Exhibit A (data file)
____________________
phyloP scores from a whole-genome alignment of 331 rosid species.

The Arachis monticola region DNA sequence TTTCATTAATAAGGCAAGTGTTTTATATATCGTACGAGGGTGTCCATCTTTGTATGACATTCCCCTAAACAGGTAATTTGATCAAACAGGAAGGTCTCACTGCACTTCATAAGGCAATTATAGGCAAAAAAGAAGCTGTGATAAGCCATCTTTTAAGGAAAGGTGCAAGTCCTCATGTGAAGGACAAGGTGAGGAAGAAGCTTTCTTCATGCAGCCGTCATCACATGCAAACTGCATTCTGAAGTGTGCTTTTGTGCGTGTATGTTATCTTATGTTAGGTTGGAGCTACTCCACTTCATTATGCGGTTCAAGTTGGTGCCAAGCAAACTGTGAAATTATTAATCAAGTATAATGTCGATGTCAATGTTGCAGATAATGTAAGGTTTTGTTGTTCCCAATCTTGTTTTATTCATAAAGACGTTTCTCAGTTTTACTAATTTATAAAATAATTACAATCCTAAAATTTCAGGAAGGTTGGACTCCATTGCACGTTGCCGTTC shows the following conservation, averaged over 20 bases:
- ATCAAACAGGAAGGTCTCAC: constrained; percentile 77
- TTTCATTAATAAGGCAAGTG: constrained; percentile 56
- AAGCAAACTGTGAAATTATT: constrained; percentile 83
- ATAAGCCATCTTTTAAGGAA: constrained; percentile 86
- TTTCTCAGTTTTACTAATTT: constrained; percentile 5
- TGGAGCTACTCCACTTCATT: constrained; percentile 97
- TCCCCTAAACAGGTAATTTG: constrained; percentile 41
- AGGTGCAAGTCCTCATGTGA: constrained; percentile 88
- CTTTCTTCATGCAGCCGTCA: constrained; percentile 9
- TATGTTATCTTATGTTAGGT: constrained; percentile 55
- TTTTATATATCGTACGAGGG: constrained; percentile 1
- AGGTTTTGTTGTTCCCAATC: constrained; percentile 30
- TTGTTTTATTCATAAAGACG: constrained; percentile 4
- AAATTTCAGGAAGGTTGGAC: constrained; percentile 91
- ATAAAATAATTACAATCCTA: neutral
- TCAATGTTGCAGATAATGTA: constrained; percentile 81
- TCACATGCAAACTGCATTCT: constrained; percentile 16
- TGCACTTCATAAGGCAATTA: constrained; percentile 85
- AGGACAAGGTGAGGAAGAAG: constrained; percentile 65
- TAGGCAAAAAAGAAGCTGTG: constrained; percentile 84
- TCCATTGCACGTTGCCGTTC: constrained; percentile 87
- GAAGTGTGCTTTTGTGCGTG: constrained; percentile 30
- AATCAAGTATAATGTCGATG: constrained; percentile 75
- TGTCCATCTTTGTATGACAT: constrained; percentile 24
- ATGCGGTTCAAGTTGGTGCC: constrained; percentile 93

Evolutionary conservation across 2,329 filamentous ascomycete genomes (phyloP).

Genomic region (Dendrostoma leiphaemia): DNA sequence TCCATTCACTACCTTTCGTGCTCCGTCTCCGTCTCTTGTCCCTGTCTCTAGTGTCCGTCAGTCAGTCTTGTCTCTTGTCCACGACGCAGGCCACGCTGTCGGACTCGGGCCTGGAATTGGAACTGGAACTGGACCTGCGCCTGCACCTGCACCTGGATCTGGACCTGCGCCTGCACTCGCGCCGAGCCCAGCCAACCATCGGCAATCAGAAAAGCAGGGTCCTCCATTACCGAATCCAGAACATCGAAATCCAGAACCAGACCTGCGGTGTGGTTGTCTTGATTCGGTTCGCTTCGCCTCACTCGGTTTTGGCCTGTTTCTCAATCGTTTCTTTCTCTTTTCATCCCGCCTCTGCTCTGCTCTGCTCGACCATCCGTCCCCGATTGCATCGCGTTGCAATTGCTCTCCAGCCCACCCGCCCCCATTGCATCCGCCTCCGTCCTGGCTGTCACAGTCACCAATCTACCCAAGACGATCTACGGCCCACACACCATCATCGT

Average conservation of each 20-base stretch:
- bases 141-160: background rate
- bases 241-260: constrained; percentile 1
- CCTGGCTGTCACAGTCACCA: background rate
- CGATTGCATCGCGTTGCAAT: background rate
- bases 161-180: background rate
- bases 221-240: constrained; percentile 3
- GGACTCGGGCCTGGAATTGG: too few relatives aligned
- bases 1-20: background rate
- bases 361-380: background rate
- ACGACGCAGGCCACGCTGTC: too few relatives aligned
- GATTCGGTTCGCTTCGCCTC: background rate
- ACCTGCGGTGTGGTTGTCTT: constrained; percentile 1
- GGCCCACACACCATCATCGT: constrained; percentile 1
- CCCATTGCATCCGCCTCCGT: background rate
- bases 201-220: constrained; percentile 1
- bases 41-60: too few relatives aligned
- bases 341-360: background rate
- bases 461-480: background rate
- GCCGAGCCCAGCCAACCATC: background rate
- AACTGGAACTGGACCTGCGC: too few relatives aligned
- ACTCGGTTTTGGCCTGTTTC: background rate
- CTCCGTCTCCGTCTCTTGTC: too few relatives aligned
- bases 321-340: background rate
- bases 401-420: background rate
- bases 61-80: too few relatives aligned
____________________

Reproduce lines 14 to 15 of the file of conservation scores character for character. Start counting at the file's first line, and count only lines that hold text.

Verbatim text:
- AGGTTTTGTTGTTCCCAATC: constrained; percentile 30
- TTGTTTTATTCATAAAGACG: constrained; percentile 4